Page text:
Monopsony - Public Administration and Product Markets

Public Administration and Product Markets

The same or similar empirical difficulties dog attempts to identify significant monopsony in non-labour markets, and specifically in markets for intermediate goods bought as inputs by very large firms. Among the most likely US candidates, one finds in the literature:

  • trade in technological knowledge: Rodriguez (1975)
  • tomatoes for tomato processing: Just and Chern (1980)
  • beef for the beef packing industry: Schroeter (1988)
  • western coal for electric utilities: Atkinson and Kerkvliet (1989)
  • pulpwood and sawlogs: Murray (1995)
  • sophisticated weaponry (i.e. jet fighters, tanks, artillery, etc.)

A related issue is the role of monopsony power from the point of view of anti-trust policy affecting vertical integrations. It has been argued that vertical integration by a monopsony – whereby the production of the previously bought input becomes an in-house operation – may reduce or eliminate the inefficiencies due to monopsonistic restriction of purchases.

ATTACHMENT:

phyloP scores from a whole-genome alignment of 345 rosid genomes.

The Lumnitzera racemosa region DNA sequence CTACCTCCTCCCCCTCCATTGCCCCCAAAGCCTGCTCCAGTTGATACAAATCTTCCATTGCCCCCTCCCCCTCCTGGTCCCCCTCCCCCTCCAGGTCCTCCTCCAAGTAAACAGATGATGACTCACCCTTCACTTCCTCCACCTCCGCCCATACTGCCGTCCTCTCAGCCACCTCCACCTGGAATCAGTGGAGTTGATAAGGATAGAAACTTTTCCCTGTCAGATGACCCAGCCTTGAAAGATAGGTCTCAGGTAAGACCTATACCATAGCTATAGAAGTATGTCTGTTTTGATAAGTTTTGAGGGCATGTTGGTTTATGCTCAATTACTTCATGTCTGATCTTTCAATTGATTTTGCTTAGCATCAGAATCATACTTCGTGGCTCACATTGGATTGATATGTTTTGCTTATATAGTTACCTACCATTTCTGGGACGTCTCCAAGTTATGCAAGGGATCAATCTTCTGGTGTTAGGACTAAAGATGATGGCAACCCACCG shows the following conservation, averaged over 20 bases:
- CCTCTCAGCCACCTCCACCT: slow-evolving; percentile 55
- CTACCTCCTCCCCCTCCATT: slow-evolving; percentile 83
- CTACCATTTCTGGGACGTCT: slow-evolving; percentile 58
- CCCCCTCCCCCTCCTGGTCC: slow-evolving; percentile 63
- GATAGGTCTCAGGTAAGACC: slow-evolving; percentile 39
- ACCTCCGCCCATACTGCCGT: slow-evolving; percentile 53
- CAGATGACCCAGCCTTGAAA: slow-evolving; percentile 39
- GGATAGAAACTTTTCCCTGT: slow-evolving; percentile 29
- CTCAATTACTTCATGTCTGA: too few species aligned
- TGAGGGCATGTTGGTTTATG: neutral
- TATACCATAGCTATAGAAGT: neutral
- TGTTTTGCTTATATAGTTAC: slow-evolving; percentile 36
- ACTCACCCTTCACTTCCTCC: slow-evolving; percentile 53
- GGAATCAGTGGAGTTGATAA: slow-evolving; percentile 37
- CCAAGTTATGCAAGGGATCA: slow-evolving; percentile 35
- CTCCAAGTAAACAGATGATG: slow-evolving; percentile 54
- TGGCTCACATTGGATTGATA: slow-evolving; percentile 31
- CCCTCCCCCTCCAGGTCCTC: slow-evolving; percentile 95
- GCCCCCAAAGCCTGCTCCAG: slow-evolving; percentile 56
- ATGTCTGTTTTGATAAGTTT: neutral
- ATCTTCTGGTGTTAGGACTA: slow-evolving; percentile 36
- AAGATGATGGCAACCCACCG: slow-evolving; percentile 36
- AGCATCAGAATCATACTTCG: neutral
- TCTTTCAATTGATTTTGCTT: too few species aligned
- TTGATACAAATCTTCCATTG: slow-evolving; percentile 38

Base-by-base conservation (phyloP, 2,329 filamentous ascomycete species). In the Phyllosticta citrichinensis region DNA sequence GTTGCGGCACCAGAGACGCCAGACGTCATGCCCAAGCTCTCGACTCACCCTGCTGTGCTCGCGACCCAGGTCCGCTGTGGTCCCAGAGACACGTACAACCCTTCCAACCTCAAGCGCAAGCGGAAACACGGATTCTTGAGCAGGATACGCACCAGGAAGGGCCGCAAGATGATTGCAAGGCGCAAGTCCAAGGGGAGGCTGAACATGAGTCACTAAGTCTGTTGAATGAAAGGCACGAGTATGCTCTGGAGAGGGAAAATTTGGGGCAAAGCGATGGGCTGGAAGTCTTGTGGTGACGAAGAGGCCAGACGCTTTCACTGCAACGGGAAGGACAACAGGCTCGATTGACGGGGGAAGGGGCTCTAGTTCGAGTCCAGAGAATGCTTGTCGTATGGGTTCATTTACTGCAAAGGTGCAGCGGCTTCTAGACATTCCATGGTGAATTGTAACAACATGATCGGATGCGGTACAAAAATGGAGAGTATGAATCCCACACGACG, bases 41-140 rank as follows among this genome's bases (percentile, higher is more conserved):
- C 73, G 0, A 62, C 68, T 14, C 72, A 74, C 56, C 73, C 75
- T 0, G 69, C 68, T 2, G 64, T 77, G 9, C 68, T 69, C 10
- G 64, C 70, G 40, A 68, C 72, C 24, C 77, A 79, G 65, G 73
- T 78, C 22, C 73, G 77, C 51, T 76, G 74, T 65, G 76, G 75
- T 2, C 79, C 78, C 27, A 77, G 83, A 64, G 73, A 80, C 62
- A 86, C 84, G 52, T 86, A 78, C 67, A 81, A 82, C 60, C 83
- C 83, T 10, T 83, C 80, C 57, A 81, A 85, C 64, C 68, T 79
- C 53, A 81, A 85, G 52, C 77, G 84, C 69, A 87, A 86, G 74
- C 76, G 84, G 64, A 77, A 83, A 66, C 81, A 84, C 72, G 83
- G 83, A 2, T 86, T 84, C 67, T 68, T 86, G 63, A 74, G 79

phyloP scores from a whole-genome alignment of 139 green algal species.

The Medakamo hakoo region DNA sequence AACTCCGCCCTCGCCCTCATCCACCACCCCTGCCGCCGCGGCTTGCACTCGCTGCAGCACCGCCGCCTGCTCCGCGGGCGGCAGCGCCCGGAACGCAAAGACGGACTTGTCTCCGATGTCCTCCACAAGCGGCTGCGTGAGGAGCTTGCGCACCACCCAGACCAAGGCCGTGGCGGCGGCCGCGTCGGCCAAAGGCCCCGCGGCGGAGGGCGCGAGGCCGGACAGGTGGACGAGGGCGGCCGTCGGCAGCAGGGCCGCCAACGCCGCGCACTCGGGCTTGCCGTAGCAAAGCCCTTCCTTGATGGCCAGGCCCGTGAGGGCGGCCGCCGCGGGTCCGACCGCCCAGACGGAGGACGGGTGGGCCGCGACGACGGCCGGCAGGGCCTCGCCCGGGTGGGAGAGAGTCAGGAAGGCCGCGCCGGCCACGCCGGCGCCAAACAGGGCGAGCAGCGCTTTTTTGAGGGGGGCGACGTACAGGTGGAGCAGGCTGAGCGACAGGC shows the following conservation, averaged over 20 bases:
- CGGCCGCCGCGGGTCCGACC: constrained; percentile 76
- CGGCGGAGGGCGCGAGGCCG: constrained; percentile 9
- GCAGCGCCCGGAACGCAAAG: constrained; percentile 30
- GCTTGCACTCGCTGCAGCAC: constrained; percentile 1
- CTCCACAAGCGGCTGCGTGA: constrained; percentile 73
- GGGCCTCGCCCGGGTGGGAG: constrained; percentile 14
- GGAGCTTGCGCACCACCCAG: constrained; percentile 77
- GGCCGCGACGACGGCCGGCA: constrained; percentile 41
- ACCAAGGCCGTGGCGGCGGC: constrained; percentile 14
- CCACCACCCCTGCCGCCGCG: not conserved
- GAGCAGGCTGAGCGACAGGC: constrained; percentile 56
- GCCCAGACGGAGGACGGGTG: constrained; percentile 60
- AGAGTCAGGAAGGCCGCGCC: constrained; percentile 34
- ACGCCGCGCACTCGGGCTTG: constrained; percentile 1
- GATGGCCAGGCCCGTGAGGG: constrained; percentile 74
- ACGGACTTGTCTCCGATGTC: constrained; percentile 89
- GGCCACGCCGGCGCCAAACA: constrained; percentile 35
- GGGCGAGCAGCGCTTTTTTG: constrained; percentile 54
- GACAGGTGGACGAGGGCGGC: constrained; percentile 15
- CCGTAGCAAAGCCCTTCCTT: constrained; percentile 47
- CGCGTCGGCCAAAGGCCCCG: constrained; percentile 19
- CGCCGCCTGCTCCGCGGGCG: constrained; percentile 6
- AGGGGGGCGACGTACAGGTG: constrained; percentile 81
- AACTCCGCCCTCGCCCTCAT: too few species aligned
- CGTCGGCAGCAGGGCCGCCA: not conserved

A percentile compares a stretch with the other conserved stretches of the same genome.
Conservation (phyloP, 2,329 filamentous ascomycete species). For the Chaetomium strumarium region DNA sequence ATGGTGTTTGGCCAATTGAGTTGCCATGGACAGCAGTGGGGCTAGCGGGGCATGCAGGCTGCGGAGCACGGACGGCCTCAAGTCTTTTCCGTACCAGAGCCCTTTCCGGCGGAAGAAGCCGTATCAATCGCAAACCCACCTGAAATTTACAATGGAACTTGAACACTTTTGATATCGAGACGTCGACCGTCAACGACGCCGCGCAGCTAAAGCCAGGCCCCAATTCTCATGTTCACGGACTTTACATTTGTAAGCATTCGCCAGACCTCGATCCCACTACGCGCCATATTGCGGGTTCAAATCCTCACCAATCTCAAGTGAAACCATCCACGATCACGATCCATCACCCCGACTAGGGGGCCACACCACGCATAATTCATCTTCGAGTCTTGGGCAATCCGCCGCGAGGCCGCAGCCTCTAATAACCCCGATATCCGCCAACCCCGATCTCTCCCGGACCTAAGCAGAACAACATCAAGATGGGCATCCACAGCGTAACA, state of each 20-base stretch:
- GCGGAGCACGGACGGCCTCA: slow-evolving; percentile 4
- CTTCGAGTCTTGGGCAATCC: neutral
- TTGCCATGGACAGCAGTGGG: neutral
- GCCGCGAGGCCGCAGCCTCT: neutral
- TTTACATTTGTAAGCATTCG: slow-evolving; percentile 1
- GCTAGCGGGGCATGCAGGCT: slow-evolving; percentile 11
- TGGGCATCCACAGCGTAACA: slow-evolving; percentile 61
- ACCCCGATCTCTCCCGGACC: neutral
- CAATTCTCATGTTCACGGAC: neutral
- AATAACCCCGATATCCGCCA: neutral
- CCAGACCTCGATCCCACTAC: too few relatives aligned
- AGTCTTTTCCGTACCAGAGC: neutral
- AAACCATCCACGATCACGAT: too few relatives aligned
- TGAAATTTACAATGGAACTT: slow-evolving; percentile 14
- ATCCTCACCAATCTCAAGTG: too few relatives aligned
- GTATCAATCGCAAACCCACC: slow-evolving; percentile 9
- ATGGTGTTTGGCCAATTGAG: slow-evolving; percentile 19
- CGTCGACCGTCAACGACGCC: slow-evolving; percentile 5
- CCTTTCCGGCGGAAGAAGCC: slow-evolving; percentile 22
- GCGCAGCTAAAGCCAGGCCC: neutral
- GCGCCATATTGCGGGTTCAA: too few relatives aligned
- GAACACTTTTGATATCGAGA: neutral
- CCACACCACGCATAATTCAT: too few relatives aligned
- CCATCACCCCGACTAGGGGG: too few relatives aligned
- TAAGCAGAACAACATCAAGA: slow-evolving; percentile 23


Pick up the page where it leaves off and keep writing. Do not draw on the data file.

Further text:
In Australia, the Pharmaceutical Industry can be viewed as a kind of monopsony, as the Commonwealth government is the principal buyer of products through the Pharmaceutical Benefits Scheme (PBS)

In the US, journalists, including Harper's and the PBS program Frontline, have made the case that Wal-Mart is a monopsonist, dictating terms to suppliers, whilst at the same time a monopolist dictating terms to consumers - at least in certain market segments.

It has been argued that Apple has in some ways become a monopsonist in that it can dictate terms to suppliers of electronic components.

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